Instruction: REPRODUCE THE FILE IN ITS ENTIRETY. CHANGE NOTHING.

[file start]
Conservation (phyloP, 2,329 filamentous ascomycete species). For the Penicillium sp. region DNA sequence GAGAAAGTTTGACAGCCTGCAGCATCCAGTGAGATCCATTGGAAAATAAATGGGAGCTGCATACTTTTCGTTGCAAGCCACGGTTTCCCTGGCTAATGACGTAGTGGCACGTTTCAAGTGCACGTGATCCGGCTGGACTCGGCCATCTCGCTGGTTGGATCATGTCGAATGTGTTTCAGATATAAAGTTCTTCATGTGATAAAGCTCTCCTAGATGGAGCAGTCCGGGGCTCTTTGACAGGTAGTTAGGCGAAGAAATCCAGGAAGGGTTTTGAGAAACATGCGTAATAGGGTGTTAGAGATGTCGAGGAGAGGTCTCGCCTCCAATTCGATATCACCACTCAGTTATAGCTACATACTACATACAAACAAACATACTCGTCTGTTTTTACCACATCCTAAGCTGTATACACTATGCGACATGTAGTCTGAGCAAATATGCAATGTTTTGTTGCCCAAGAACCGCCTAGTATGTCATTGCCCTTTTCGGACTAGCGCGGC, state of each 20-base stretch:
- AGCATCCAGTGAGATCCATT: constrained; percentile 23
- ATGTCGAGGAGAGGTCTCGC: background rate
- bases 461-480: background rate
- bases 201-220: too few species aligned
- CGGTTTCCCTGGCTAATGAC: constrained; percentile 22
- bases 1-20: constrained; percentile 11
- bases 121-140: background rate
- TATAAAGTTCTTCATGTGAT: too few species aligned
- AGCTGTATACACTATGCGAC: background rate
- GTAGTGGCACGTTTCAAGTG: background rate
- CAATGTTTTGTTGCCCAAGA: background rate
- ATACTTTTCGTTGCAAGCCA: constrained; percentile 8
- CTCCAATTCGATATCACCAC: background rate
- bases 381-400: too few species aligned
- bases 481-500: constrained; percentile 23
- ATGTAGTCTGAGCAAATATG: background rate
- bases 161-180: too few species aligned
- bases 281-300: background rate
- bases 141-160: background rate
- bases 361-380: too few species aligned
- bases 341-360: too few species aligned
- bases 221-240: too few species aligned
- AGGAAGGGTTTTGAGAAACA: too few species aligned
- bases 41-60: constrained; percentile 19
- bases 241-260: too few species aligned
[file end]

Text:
Conservation (phyloP, 2,329 filamentous ascomycete species). For the Penicillium sp. region DNA sequence GAGAAAGTTTGACAGCCTGCAGCATCCAGTGAGATCCATTGGAAAATAAATGGGAGCTGCATACTTTTCGTTGCAAGCCACGGTTTCCCTGGCTAATGACGTAGTGGCACGTTTCAAGTGCACGTGATCCGGCTGGACTCGGCCATCTCGCTGGTTGGATCATGTCGAATGTGTTTCAGATATAAAGTTCTTCATGTGATAAAGCTCTCCTAGATGGAGCAGTCCGGGGCTCTTTGACAGGTAGTTAGGCGAAGAAATCCAGGAAGGGTTTTGAGAAACATGCGTAATAGGGTGTTAGAGATGTCGAGGAGAGGTCTCGCCTCCAATTCGATATCACCACTCAGTTATAGCTACATACTACATACAAACAAACATACTCGTCTGTTTTTACCACATCCTAAGCTGTATACACTATGCGACATGTAGTCTGAGCAAATATGCAATGTTTTGTTGCCCAAGAACCGCCTAGTATGTCATTGCCCTTTTCGGACTAGCGCGGC, state of each 20-base stretch:
- AGCATCCAGTGAGATCCATT: constrained; percentile 23
- ATGTCGAGGAGAGGTCTCGC: background rate
- bases 461-480: background rate
- bases 201-220: too few species aligned
- CGGTTTCCCTGGCTAATGAC: constrained; percentile 22
- bases 1-20: constrained; percentile 11
- bases 121-140: background rate
- TATAAAGTTCTTCATGTGAT: too few species aligned
- AGCTGTATACACTATGCGAC: background rate
- GTAGTGGCACGTTTCAAGTG: background rate
- CAATGTTTTGTTGCCCAAGA: background rate
- ATACTTTTCGTTGCAAGCCA: constrained; percentile 8
- CTCCAATTCGATATCACCAC: background rate
- bases 381-400: too few species aligned
- bases 481-500: constrained; percentile 23
- ATGTAGTCTGAGCAAATATG: background rate
- bases 161-180: too few species aligned
- bases 281-300: background rate
- bases 141-160: background rate
- bases 361-380: too few species aligned
- bases 341-360: too few species aligned
- bases 221-240: too few species aligned
- AGGAAGGGTTTTGAGAAACA: too few species aligned
- bases 41-60: constrained; percentile 19
- bases 241-260: too few species aligned